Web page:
I have a new freckle. I saw it today. It is on my right wrist. 

I have approximately 1000 freckles year-round and another 500 that appear in the summer. I wear a lot of sunscreen but, alas, I freckle. There are so many that it seems I shouldn’t be able to notice new ones but I can. Seriously. If it is in my line of sight, I see it, especially the ones that look like they are going to stay around and join the year-round freckle club.  I notice them but I rarely announce it to my friends or colleagues. I don’t post it on Facebook or Twitter. And I surely don’t blog about it. Usually. But since I am blogging about it, here it is – today’s new freckle on my wrist.


I don’t announce my new freckles because, unless it is a dangerous freckle, it is irrelevant to my friends and colleagues. I don’t have to tell you it is  irrelevant to you because you are thinking that right now, “why the heck are we talking about a freckle?!”

Whether I get a new freckle today or tomorrow I’m still me. Our interactions are functionally and meaningfully the same. My value to you (if we talked like that about people) remains unchanged. My new freckle doesn’t matter to you.

The only reasons I would have for announcing my new freckle to you are:

  • To get your attention
  • To get you to think about me
  • To make sure we have something to talk about

The reason we are talking about freckles is that announcing my new freckle is equivalent to a company announcing something to you that does not functionally or meaningful change your relationship with them or doesn’t offer upside for you. If a company is going to ask its customer to do work, even just reading an email or opening an envelope, it needs to make sure it isn’t just for the company’s benefit.

We, not surprisingly, call these “New Freckle Announcements.”

Here are two web related (just by chance because this is not only about web announcements) examples of  New Freckle Announcements that are in my Inbox or on my desk right now:

We’re making things simpler for you. We have now moved the Login
button to the upper 
right to make it easier to find.
(web business service; email)

We have a new look for our home page! (credit card company; postal mail)

The first example is a New Freckle Announcement because there was clearly no need to tell the customer about this and ask them to read a one page email about it if what they did was make the login button easier to find. If it really is easier to find and the customer needs to login he will find it 9 out 10 times and in more time than reading that email.

The second example (this one by post but I often get them by email too) is a New Freckle Announcement because it is using a marketing look-and-feel change of a non-essential piece of the product offering as a reason to contact customers. If this was an announcement about a significant change in the way the bill payment or account management part of the site functioned, key parts of the credit card relationship for a lot of customers, it would have been functional and meaningful to the customers. This is just an excuse to reach out.

New Freckle Announcements serve a purpose for the company sending them. It lets them get in front of the customer again and often outside the traditional way or time you interact with them. This might remind you about them and stimulate you to have more interactions with them. Data shows they do work some of the time but there are also negative effects of these types of communications and requests for action by the customer:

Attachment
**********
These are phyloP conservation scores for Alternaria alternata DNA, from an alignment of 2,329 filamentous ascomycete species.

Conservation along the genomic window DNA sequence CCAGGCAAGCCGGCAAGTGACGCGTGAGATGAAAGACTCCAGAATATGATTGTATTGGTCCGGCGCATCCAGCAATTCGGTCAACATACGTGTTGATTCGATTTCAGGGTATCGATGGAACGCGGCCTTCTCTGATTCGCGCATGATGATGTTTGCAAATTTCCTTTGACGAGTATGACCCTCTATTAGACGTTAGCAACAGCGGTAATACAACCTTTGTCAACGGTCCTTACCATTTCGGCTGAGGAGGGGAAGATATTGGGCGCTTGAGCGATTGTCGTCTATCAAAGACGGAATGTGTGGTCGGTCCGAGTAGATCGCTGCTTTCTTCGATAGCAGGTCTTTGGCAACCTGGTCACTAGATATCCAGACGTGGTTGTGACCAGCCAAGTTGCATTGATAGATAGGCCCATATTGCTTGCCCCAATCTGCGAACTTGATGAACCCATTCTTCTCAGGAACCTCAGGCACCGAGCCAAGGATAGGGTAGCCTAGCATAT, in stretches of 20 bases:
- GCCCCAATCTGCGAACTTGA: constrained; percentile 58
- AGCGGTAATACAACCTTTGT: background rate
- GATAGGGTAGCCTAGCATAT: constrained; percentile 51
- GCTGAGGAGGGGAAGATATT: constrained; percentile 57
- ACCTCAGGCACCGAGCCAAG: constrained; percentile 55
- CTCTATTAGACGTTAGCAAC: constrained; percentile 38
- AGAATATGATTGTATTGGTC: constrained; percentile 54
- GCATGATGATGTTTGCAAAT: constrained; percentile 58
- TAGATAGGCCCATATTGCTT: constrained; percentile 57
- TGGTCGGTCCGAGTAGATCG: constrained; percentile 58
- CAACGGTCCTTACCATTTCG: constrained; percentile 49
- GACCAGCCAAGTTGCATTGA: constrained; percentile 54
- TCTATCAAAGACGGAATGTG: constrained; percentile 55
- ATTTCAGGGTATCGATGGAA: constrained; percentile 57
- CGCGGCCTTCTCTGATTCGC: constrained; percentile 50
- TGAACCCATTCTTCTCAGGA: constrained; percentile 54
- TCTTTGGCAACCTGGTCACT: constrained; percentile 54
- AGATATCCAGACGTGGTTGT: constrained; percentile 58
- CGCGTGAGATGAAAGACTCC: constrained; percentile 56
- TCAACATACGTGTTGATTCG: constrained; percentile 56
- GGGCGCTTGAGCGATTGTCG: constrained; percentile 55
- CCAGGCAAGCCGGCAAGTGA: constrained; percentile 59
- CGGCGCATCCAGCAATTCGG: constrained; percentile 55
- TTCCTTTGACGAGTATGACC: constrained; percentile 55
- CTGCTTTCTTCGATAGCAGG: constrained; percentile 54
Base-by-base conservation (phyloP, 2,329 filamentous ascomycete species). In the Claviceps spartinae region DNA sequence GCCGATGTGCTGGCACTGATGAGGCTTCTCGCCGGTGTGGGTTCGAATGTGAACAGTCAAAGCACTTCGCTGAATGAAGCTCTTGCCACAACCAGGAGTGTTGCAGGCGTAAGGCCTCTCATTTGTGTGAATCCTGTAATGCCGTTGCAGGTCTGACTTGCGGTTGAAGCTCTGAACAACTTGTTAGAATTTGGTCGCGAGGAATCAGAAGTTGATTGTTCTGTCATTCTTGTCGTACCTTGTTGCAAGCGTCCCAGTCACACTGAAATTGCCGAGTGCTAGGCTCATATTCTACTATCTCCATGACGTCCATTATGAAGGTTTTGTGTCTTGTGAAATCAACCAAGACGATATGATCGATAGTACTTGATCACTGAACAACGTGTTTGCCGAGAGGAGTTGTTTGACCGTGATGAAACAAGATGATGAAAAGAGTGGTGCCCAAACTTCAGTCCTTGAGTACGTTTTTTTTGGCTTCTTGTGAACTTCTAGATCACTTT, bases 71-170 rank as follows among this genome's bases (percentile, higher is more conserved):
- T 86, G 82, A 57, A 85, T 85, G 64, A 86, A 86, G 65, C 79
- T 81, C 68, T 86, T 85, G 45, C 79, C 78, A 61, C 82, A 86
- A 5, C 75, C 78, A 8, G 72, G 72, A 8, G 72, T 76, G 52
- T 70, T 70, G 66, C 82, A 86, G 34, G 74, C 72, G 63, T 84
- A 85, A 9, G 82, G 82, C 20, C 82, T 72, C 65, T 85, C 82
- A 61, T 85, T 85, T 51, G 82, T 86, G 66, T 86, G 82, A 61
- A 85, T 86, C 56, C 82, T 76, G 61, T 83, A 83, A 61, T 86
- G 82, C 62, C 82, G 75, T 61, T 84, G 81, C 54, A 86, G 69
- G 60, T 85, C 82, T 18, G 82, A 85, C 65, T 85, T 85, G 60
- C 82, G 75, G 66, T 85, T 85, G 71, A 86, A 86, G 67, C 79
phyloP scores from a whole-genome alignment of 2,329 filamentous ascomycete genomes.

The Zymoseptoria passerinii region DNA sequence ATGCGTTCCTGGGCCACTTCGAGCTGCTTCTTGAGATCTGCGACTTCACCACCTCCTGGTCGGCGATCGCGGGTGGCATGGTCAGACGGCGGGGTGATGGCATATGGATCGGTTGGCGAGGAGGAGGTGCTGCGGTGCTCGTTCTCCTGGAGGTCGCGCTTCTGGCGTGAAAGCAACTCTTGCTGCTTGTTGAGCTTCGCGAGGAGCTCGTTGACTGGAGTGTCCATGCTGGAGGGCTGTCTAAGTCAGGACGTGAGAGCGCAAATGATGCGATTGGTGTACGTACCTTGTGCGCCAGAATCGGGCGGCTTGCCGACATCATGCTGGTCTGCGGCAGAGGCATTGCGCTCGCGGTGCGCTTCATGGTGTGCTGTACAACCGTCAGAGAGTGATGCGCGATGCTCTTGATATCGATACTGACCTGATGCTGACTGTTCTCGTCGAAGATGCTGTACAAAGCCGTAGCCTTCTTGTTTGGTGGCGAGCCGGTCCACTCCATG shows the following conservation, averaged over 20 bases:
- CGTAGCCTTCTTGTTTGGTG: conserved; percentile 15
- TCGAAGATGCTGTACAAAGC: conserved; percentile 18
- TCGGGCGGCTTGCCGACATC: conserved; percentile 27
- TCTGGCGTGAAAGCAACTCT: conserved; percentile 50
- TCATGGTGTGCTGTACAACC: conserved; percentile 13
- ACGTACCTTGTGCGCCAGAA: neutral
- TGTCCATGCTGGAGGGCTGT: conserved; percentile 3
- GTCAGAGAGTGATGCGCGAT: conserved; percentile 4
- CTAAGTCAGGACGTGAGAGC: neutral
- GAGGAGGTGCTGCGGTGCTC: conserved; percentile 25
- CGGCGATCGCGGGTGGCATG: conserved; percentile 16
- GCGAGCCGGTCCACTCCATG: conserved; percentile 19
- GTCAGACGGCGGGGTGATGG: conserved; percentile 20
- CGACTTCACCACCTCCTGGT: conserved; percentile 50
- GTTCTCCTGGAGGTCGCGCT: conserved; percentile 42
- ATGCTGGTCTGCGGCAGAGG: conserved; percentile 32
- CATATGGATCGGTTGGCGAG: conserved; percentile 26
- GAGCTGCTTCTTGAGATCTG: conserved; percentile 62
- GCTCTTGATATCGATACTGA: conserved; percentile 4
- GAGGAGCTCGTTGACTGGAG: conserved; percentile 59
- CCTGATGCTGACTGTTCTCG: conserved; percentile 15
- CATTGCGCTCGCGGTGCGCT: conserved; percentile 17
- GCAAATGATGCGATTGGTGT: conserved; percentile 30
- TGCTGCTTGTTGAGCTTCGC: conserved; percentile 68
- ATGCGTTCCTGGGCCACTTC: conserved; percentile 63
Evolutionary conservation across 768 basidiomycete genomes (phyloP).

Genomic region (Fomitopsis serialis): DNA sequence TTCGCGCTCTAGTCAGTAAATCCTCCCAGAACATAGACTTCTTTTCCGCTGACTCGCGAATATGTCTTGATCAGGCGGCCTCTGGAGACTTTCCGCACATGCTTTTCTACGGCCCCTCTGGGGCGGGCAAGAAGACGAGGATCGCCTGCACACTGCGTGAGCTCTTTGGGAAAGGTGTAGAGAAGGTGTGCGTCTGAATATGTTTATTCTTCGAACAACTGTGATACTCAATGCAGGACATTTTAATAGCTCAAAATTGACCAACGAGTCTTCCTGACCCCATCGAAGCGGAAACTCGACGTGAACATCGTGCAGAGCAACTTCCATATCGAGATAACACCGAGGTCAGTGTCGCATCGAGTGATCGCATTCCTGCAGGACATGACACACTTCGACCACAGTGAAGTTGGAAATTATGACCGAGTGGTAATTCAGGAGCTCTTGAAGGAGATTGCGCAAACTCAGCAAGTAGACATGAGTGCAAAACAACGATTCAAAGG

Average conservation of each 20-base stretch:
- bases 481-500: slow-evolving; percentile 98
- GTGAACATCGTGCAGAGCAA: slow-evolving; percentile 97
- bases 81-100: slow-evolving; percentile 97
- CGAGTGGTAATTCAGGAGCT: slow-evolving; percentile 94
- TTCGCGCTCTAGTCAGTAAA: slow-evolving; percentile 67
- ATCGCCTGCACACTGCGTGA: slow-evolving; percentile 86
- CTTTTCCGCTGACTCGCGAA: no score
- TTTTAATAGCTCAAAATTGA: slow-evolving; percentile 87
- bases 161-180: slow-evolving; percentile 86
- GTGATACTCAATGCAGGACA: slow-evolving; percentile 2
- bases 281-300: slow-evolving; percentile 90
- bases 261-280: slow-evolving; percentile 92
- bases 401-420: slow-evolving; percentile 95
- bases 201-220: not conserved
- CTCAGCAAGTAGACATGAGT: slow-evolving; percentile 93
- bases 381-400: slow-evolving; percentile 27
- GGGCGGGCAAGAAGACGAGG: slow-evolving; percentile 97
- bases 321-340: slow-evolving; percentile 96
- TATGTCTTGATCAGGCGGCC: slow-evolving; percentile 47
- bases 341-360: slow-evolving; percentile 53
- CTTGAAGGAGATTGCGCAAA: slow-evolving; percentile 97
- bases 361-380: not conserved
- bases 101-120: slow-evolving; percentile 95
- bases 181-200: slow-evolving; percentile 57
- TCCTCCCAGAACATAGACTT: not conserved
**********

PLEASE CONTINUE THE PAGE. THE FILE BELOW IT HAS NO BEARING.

They distract customers from the important stuff in their day and from their meaningful tasks with the company. They dilute the company’s ability to reach you when they need to or when they have a really good offer for you. And it reduces the customers trust that the company understands what is important to them.vThis is even more true when the subject line or the envelope is vague or alarmist and the company is already in a relationship with the customer.

For example, a customer sees an important message from her credit card company in her Inbox. She trusts the credit card company to label marketing with marketing subjects and account related things with important language. She opens the email thinking it might be urgent and finds out that what was so important was an announcement that the credit card company has selected a different shade of red for its loyalty program font. Important? Yes, to the design team that made it but not to this customer. And now she is a little bit annoyed and distrustful.

Remember, that customer is not only getting announcements, offers, and New Freckle Announcements from that one company. She is getting it from 25-100 companies that she already has a relationship with (not to mention the ones she doesn’t) that want to be in more contact with her so she thinks of them more often. She is inundated most of the time and she can’t hear the things that are really important to her and benefit her through the noise.

Ceatro Group asks its clients to use the New Freckle Announcement Test before they decide to communicate with their customers. First, ask yourself if the benefit of this communication is mostly for the company? If yes, are you asking your customer to make effort to give you that benefit  (open mail, read an email, meet you for coffee, answer the phone, and so on)? If yes to both it is a New Freckle Announcement. Don’t send it.

If you still need convincing ask yourself if this communication is important enough to dilute your ability to get them to engage with your next communication? Finally, think about how ridiculous it would be to receive an announcement from a friend or a colleague about her new freckle. How does this communication compare to that? If it is at all close, don’t send it.